Autism acceptance requires an early conversation about terminology and the medical model.

We need to talk about the differences between how the terms autism and Asperger’s are used in the public domain versus how the diagnostic term Autism Spectrum Disorder (ASD) is used by clinicians.

We need to say what we mean by terms such as autism and autism spectrum and then what it means to meet diagnostic criteria for ASD and how it is possible to be “on the spectrum” but not have ASD.

We need to talk about the problems inherent in the language used in our current diagnostic criteria. ASD as described in the Diagnostic and Statistical Manual of Mental Disorders (DSM-V) is all about deficit and impairment.

We can acknowledge that it is difficult to convey a positive message about autism when both the label (“Disorder”) and the descriptors of it are so negative, but we can explain that for now we are stuck with the term ASD with its deficit and impairment focus as currently this diagnosis enables access to health-funded disability services.

We can then move on to using positive language. We can talk about the autism spectrum as a neurodevelopmental difference with some common features, but for each person a unique mix of strengths and challenges.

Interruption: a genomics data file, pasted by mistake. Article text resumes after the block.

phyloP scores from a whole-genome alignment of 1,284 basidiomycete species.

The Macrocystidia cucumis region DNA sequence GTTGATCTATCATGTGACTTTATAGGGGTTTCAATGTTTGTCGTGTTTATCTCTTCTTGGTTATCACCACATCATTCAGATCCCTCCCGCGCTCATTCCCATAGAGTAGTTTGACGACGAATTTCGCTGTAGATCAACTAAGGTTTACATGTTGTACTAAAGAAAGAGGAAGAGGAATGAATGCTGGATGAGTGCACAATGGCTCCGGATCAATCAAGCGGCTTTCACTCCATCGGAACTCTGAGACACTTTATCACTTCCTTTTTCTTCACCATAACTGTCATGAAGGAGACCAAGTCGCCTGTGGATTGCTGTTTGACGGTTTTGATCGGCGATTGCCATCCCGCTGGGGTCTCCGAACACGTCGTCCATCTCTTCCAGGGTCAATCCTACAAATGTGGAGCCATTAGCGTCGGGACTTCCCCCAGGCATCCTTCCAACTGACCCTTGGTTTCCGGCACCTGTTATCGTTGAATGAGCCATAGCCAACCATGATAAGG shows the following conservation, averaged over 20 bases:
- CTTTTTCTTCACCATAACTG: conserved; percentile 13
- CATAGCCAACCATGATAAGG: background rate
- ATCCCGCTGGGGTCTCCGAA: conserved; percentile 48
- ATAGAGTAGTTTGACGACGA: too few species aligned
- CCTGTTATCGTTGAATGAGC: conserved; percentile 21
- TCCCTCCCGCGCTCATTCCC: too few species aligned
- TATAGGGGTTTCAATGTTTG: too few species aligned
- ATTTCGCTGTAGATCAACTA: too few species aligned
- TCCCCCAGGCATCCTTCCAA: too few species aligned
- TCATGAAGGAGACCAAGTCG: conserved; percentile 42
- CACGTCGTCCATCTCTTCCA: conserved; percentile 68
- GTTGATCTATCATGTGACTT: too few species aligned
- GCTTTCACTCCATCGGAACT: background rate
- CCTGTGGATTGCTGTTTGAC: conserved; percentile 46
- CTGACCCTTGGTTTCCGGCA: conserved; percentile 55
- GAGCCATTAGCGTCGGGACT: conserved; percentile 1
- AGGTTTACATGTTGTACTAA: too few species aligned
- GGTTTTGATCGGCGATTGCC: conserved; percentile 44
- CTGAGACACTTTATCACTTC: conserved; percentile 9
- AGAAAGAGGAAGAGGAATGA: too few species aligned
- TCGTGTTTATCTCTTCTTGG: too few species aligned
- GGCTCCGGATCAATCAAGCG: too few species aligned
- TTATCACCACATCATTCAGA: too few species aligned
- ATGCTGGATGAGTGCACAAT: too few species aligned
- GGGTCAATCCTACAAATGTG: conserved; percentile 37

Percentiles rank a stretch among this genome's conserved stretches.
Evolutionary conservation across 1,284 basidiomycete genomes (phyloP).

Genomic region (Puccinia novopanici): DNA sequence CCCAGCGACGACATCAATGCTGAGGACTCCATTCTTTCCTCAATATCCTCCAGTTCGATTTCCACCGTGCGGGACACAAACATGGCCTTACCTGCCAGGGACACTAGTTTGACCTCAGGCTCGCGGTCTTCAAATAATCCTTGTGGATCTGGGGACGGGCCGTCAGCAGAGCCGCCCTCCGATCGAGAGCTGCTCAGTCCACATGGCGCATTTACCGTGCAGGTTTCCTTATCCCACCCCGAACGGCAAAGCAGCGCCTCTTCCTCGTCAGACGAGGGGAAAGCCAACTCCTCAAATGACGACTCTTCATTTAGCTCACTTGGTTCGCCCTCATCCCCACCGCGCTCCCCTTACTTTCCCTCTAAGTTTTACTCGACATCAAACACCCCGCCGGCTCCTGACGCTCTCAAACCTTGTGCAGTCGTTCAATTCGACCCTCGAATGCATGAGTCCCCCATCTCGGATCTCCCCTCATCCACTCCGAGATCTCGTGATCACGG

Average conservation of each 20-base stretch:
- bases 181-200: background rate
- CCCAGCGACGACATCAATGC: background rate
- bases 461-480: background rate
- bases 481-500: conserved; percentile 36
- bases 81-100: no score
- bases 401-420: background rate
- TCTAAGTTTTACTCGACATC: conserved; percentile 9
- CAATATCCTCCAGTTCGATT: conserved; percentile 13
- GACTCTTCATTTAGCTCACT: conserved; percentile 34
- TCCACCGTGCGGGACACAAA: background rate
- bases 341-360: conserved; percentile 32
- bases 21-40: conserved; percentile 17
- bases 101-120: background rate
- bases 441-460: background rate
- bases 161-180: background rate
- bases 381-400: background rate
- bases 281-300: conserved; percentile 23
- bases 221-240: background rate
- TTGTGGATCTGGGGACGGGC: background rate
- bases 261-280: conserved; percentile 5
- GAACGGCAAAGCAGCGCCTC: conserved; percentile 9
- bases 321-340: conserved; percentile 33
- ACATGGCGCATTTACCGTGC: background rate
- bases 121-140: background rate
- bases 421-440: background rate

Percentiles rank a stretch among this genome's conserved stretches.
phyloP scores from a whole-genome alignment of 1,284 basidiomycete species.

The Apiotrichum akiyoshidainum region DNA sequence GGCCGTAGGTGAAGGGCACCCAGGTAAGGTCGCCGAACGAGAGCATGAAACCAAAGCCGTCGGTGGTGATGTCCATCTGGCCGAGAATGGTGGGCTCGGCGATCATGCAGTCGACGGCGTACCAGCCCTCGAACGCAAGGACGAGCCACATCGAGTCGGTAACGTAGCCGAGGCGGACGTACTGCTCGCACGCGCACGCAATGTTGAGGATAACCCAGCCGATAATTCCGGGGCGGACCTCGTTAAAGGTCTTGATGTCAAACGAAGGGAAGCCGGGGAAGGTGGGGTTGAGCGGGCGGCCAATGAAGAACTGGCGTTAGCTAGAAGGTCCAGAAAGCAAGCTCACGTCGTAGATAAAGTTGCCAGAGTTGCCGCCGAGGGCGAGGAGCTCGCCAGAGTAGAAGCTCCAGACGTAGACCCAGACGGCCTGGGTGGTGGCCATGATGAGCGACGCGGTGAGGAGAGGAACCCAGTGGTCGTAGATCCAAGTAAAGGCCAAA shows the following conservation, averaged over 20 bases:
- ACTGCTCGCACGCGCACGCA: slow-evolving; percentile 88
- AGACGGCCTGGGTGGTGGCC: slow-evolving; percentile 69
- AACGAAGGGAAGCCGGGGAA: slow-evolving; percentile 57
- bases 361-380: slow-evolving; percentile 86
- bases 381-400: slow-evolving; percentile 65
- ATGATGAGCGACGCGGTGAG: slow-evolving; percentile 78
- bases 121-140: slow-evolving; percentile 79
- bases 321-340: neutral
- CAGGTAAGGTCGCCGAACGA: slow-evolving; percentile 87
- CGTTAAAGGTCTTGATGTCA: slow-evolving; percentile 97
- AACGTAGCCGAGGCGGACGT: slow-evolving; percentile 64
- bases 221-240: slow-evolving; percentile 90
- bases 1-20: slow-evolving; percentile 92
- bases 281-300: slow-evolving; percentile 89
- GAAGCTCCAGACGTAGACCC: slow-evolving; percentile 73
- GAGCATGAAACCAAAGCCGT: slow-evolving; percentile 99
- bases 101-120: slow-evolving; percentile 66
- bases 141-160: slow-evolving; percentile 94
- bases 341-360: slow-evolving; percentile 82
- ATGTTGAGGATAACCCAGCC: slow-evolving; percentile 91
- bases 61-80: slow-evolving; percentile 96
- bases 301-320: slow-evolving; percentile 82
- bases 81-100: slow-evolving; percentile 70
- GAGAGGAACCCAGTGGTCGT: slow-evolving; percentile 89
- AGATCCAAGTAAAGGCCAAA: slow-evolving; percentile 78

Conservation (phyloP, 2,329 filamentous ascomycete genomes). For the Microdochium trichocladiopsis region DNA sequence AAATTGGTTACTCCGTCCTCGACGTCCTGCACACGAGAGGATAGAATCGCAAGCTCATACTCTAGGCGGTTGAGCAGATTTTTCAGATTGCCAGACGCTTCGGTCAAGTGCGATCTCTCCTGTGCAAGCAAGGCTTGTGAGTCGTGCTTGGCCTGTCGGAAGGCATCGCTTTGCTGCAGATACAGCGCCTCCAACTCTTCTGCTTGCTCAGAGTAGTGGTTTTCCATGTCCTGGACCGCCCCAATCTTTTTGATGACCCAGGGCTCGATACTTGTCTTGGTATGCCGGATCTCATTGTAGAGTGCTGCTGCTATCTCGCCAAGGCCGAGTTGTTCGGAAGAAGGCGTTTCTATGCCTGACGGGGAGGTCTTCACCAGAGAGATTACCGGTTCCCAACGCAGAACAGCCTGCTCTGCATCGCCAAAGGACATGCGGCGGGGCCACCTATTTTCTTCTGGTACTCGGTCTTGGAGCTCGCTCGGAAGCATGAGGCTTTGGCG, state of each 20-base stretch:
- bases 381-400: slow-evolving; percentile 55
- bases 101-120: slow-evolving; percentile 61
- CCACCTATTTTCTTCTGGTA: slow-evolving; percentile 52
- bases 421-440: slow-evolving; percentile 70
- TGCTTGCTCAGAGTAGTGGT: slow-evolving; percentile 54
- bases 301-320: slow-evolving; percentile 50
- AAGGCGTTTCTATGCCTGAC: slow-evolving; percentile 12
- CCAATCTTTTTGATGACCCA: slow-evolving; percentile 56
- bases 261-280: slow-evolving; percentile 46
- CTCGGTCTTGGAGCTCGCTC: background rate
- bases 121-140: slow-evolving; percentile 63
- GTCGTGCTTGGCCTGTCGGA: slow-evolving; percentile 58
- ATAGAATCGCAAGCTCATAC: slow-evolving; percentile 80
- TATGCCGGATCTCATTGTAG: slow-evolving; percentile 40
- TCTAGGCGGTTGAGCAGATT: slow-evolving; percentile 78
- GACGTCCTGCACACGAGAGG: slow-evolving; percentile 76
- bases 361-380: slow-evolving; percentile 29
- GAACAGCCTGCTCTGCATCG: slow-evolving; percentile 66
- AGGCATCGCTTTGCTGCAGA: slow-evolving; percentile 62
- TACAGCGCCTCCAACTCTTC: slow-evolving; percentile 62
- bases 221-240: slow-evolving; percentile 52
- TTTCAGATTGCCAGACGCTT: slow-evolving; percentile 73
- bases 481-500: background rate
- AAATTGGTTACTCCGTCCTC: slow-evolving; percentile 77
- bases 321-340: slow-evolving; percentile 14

Intervention can then be promoted as being to make life easier for the person by, for example, enhancing their ability to communicate, reducing their frustration, assisting with planning and organising, reducing sensory overload.

We should actively avoid language that implies that autism should be lessened or eliminated and instead ensure we talk only about strategies for managing the challenges that person has.

When talking about strategies we need to consider how we can make environments (physical and social) more accommodating rather than automatically trying to make the person fit.

Tony Attwood, a well-known Brisbane-based psychologist, is known for saying at diagnosis “Congratulations, you have Asperger’s Syndrome”.

This certainly promotes acceptance but is not necessarily appropriate for a parent or individual who is devastated by this news.